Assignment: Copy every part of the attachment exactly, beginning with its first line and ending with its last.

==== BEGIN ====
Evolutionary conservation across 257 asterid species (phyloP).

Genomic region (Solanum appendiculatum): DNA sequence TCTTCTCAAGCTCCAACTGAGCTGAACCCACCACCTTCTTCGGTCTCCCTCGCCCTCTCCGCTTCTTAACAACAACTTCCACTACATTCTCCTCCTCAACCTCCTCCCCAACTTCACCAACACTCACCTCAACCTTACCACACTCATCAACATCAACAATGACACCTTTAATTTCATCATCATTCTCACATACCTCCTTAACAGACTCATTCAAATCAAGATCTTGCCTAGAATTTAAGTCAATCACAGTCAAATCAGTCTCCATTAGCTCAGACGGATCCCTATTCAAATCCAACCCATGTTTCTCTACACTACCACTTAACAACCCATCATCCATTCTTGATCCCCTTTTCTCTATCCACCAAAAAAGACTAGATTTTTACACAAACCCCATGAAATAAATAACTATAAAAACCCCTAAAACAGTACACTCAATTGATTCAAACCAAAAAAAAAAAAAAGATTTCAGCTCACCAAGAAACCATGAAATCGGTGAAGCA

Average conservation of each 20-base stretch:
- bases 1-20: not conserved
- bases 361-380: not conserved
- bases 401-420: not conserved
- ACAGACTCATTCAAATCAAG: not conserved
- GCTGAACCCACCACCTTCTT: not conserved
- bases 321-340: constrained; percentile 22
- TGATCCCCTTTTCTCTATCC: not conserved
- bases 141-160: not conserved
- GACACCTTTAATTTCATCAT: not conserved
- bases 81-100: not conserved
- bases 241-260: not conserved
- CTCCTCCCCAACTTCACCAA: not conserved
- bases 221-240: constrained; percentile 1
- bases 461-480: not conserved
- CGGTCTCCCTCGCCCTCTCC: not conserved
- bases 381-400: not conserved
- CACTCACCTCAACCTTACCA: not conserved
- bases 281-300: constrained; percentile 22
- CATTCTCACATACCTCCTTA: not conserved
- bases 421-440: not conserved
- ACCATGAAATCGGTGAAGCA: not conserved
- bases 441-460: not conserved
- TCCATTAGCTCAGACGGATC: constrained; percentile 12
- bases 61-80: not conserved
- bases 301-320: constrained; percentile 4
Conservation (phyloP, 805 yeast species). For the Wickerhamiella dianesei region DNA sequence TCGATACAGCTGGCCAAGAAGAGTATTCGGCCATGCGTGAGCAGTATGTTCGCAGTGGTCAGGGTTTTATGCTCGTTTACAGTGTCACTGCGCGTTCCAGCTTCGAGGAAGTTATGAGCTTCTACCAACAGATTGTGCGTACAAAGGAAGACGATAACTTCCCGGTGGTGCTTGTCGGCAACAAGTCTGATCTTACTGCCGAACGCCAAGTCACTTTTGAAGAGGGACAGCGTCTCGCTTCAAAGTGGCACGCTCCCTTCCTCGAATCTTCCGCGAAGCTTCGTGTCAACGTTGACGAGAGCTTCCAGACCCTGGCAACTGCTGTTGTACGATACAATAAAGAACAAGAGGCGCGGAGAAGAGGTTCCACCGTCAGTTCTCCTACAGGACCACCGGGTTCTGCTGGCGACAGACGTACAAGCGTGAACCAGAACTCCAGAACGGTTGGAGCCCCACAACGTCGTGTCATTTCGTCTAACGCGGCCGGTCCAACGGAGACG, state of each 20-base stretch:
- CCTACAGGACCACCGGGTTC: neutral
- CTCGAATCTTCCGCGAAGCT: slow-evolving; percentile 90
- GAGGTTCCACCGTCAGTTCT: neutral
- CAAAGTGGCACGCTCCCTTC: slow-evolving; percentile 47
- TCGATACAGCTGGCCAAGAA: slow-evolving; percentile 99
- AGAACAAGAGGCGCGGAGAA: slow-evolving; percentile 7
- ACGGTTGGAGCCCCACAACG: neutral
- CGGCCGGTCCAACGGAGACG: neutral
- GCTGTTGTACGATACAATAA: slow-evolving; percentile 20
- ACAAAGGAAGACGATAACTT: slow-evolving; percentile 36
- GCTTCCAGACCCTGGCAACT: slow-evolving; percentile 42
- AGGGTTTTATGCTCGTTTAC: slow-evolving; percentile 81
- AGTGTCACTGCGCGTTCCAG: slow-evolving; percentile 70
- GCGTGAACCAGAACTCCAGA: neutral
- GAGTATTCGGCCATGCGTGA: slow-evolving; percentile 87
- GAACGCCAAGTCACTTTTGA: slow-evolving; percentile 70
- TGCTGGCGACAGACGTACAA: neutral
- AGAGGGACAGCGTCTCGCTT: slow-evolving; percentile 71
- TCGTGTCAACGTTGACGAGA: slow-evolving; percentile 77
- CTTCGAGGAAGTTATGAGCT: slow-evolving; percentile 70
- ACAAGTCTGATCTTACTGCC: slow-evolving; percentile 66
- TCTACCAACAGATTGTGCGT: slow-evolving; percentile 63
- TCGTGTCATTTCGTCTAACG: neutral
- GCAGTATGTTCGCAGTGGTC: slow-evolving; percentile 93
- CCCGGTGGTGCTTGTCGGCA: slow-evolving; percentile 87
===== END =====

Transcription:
Evolutionary conservation across 257 asterid species (phyloP).

Genomic region (Solanum appendiculatum): DNA sequence TCTTCTCAAGCTCCAACTGAGCTGAACCCACCACCTTCTTCGGTCTCCCTCGCCCTCTCCGCTTCTTAACAACAACTTCCACTACATTCTCCTCCTCAACCTCCTCCCCAACTTCACCAACACTCACCTCAACCTTACCACACTCATCAACATCAACAATGACACCTTTAATTTCATCATCATTCTCACATACCTCCTTAACAGACTCATTCAAATCAAGATCTTGCCTAGAATTTAAGTCAATCACAGTCAAATCAGTCTCCATTAGCTCAGACGGATCCCTATTCAAATCCAACCCATGTTTCTCTACACTACCACTTAACAACCCATCATCCATTCTTGATCCCCTTTTCTCTATCCACCAAAAAAGACTAGATTTTTACACAAACCCCATGAAATAAATAACTATAAAAACCCCTAAAACAGTACACTCAATTGATTCAAACCAAAAAAAAAAAAAAGATTTCAGCTCACCAAGAAACCATGAAATCGGTGAAGCA

Average conservation of each 20-base stretch:
- bases 1-20: not conserved
- bases 361-380: not conserved
- bases 401-420: not conserved
- ACAGACTCATTCAAATCAAG: not conserved
- GCTGAACCCACCACCTTCTT: not conserved
- bases 321-340: constrained; percentile 22
- TGATCCCCTTTTCTCTATCC: not conserved
- bases 141-160: not conserved
- GACACCTTTAATTTCATCAT: not conserved
- bases 81-100: not conserved
- bases 241-260: not conserved
- CTCCTCCCCAACTTCACCAA: not conserved
- bases 221-240: constrained; percentile 1
- bases 461-480: not conserved
- CGGTCTCCCTCGCCCTCTCC: not conserved
- bases 381-400: not conserved
- CACTCACCTCAACCTTACCA: not conserved
- bases 281-300: constrained; percentile 22
- CATTCTCACATACCTCCTTA: not conserved
- bases 421-440: not conserved
- ACCATGAAATCGGTGAAGCA: not conserved
- bases 441-460: not conserved
- TCCATTAGCTCAGACGGATC: constrained; percentile 12
- bases 61-80: not conserved
- bases 301-320: constrained; percentile 4
Conservation (phyloP, 805 yeast species). For the Wickerhamiella dianesei region DNA sequence TCGATACAGCTGGCCAAGAAGAGTATTCGGCCATGCGTGAGCAGTATGTTCGCAGTGGTCAGGGTTTTATGCTCGTTTACAGTGTCACTGCGCGTTCCAGCTTCGAGGAAGTTATGAGCTTCTACCAACAGATTGTGCGTACAAAGGAAGACGATAACTTCCCGGTGGTGCTTGTCGGCAACAAGTCTGATCTTACTGCCGAACGCCAAGTCACTTTTGAAGAGGGACAGCGTCTCGCTTCAAAGTGGCACGCTCCCTTCCTCGAATCTTCCGCGAAGCTTCGTGTCAACGTTGACGAGAGCTTCCAGACCCTGGCAACTGCTGTTGTACGATACAATAAAGAACAAGAGGCGCGGAGAAGAGGTTCCACCGTCAGTTCTCCTACAGGACCACCGGGTTCTGCTGGCGACAGACGTACAAGCGTGAACCAGAACTCCAGAACGGTTGGAGCCCCACAACGTCGTGTCATTTCGTCTAACGCGGCCGGTCCAACGGAGACG, state of each 20-base stretch:
- CCTACAGGACCACCGGGTTC: neutral
- CTCGAATCTTCCGCGAAGCT: slow-evolving; percentile 90
- GAGGTTCCACCGTCAGTTCT: neutral
- CAAAGTGGCACGCTCCCTTC: slow-evolving; percentile 47
- TCGATACAGCTGGCCAAGAA: slow-evolving; percentile 99
- AGAACAAGAGGCGCGGAGAA: slow-evolving; percentile 7
- ACGGTTGGAGCCCCACAACG: neutral
- CGGCCGGTCCAACGGAGACG: neutral
- GCTGTTGTACGATACAATAA: slow-evolving; percentile 20
- ACAAAGGAAGACGATAACTT: slow-evolving; percentile 36
- GCTTCCAGACCCTGGCAACT: slow-evolving; percentile 42
- AGGGTTTTATGCTCGTTTAC: slow-evolving; percentile 81
- AGTGTCACTGCGCGTTCCAG: slow-evolving; percentile 70
- GCGTGAACCAGAACTCCAGA: neutral
- GAGTATTCGGCCATGCGTGA: slow-evolving; percentile 87
- GAACGCCAAGTCACTTTTGA: slow-evolving; percentile 70
- TGCTGGCGACAGACGTACAA: neutral
- AGAGGGACAGCGTCTCGCTT: slow-evolving; percentile 71
- TCGTGTCAACGTTGACGAGA: slow-evolving; percentile 77
- CTTCGAGGAAGTTATGAGCT: slow-evolving; percentile 70
- ACAAGTCTGATCTTACTGCC: slow-evolving; percentile 66
- TCTACCAACAGATTGTGCGT: slow-evolving; percentile 63
- TCGTGTCATTTCGTCTAACG: neutral
- GCAGTATGTTCGCAGTGGTC: slow-evolving; percentile 93
- CCCGGTGGTGCTTGTCGGCA: slow-evolving; percentile 87